VE Day home learning
4th – 8th May
This week, we have planned for the whole school to work together to learn about VE day. We would like you to make a newspaper or poster about VE day (this could either be set in 1945 or be a 75th Anniversary edition). If you have any siblings at Hutton, you can produce one newspaper between you. Each child can learn about one part of VE day and write about it. When you have finished, send your finished article to your class teacher (by submitting photos you are giving your approval for them to be shared on social media, website and social media. We will not seek individual consent).
Here are some links to resources to help you get started. These are all aimed at Primary aged children but you may wish to watch them first to ensure that you are happy for your child to see them.
Horrible Histories: WWII VE Day Song
BBC: VE Day
Newsround: What is VE Day?
VE Day 75th Anniversary Powerpoint
Historic England resources
If you scroll down this page you will find some first hand accounts of people’s memories of VE day.
Below are some reading texts to help the children learn about VE Day whilst also testing their comprehension skills. Write the answers in your exercise book and check them afterwards to see how you got on.
Dear Diary – Years 1 and 2 ………………………. Check your answers
The War is Ending – Years 3 and 4 ……………… Check your answers
The Nation Celebrates – Years 5 and 6 …………. Check your answers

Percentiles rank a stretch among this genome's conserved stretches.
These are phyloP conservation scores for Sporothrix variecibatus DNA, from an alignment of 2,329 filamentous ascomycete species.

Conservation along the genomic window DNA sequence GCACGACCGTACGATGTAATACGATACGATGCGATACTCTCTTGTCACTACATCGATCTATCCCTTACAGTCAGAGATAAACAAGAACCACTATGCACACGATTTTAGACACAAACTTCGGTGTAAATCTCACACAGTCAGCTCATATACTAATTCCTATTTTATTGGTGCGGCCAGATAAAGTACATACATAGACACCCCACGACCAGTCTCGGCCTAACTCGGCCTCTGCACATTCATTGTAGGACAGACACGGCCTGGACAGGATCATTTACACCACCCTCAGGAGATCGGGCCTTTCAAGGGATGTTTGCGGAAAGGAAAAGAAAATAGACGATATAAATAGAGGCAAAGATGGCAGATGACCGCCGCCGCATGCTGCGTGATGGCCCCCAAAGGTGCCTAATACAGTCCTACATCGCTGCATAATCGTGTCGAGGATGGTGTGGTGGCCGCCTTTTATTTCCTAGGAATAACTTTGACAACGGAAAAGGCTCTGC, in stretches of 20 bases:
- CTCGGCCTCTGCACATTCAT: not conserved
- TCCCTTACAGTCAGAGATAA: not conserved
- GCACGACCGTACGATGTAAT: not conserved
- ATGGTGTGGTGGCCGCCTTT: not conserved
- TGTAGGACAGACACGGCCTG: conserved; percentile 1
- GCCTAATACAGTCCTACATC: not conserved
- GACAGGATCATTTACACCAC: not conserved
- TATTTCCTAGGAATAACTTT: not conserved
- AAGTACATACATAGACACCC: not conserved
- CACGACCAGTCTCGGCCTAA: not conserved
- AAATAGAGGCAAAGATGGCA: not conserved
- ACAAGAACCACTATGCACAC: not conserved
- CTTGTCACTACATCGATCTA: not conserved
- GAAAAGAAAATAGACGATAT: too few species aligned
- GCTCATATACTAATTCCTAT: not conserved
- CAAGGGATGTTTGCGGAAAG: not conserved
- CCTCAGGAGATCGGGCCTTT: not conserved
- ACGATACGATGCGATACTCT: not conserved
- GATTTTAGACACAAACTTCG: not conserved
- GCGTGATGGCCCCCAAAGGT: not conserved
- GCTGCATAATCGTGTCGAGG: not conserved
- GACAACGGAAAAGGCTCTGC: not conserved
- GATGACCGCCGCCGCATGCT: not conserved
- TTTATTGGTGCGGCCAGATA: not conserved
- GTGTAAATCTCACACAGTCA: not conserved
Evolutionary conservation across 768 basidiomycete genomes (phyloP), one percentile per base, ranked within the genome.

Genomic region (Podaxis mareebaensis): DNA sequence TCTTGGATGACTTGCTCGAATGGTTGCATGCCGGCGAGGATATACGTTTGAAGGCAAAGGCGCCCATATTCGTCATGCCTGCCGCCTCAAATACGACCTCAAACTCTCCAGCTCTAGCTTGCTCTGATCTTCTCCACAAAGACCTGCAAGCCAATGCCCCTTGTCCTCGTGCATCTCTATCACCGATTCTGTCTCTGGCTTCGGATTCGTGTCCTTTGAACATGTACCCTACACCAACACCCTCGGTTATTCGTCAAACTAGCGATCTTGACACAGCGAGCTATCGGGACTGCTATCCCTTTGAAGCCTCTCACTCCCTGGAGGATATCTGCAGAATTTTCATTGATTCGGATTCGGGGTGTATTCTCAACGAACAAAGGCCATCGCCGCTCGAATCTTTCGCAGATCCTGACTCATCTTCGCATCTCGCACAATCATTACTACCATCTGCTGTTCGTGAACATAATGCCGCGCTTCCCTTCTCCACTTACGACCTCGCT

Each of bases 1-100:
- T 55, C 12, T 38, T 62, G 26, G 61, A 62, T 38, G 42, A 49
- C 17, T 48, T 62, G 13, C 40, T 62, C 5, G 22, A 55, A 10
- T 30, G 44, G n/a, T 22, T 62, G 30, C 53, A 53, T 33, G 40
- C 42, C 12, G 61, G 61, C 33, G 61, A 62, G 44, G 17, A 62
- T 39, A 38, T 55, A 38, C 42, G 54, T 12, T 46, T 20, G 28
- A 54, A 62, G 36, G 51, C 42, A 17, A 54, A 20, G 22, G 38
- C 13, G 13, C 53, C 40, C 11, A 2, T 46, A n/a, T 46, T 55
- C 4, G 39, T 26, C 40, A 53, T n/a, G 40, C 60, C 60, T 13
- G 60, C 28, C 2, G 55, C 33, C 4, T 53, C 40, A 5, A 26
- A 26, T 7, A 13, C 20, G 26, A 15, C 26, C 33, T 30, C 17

To commemorate 75 years since VE Day, we would like to hold a collective ‘at-home street party’. You may be already holding a distance one in your own street, but if not, join our school for a collective one in your own homes. You could spend the morning, making some decorations, organising games or doing some wartime cooking ready to join us at 2.30pm. At 3pm, Mrs Amos will host the Nations Toast so check back here to see this. Dress code: red, white and blue clothing. Please do send any pictures you take of the event to firstname.lastname@example.org. PLEASE NOTE: by submitting photos you are giving your approval for them to be shared on social media, website and local media. We will not seek individual consent.
Street party activities
– Why not make some bunting or flags to wave at our ‘street party’ on Friday?
– Bunting template
– Flag template
– Make a newspaper hat to wear at the party, just like they did on VE Day.
– Challenge your family – create a Spitfire aeroplane from this template and see whose will fly the furthest.
– Every party needs party food, using what rations you have in your home, make some food – recipe ideas.
– Play games that children would have played during this era such as hopscotch, four square, marbles, jump rope, red rover red rover, hide and seek, statues, red light green light, cards, chutes and ladders (similar to snakes and ladders).
– Make a VE Day Ribbon Rosette following these instructions and printable.
– Look the part, try your hand at the Victory Roll hairstyle.
Music – learn some music of the war era so we can all have a good sing-a-long. Lyrics can be found here.
Vera Lynn – We’ll Meet Again MP3
Take Me Back To Dear Old Blighty MP3
Roll Out The Barrel MP3
Gracie Fields – Sing As We Go MP3
Keep Right On To The End Of The Road (chorus) MP3
Here We Are, Here We Are, Here We Are Again (chorus) MP3
Design a war medal.
Create a board game to play with your family.
Become an Enigma Code breaker – click here for this interactive game.